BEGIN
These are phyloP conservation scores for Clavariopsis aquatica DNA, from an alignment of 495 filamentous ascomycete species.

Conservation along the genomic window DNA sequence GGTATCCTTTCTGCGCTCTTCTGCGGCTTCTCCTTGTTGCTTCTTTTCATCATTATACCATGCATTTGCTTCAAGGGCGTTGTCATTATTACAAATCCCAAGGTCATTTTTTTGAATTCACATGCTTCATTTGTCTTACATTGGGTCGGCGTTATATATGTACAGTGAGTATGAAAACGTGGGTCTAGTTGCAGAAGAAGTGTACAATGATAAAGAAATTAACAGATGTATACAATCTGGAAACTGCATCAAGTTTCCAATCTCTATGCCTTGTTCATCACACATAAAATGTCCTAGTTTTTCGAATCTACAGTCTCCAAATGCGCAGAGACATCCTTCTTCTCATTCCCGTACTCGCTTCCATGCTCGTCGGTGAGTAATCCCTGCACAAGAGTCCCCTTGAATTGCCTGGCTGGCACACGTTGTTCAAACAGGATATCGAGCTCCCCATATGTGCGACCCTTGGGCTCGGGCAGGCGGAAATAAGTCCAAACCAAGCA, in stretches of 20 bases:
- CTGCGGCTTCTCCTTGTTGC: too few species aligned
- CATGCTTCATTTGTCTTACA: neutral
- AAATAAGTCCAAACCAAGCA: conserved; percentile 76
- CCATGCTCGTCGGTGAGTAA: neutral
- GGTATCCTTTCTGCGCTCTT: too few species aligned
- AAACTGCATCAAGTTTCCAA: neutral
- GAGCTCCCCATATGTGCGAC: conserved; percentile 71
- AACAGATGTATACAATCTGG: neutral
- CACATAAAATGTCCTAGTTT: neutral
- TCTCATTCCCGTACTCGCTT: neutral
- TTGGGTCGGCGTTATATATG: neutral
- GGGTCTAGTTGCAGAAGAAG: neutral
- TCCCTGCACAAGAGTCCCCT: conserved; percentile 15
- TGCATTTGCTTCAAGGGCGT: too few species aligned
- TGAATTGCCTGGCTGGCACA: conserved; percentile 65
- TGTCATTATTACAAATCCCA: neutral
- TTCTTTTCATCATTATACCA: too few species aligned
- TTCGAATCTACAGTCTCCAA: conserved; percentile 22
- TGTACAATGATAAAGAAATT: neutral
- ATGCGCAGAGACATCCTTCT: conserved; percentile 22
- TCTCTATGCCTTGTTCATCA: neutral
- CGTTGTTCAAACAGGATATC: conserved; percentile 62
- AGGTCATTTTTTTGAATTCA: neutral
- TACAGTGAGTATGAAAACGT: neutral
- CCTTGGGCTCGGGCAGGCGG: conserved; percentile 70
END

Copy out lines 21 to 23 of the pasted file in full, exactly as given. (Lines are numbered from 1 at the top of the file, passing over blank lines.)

- TGTACAATGATAAAGAAATT: neutral
- ATGCGCAGAGACATCCTTCT: conserved; percentile 22
- TCTCTATGCCTTGTTCATCA: neutral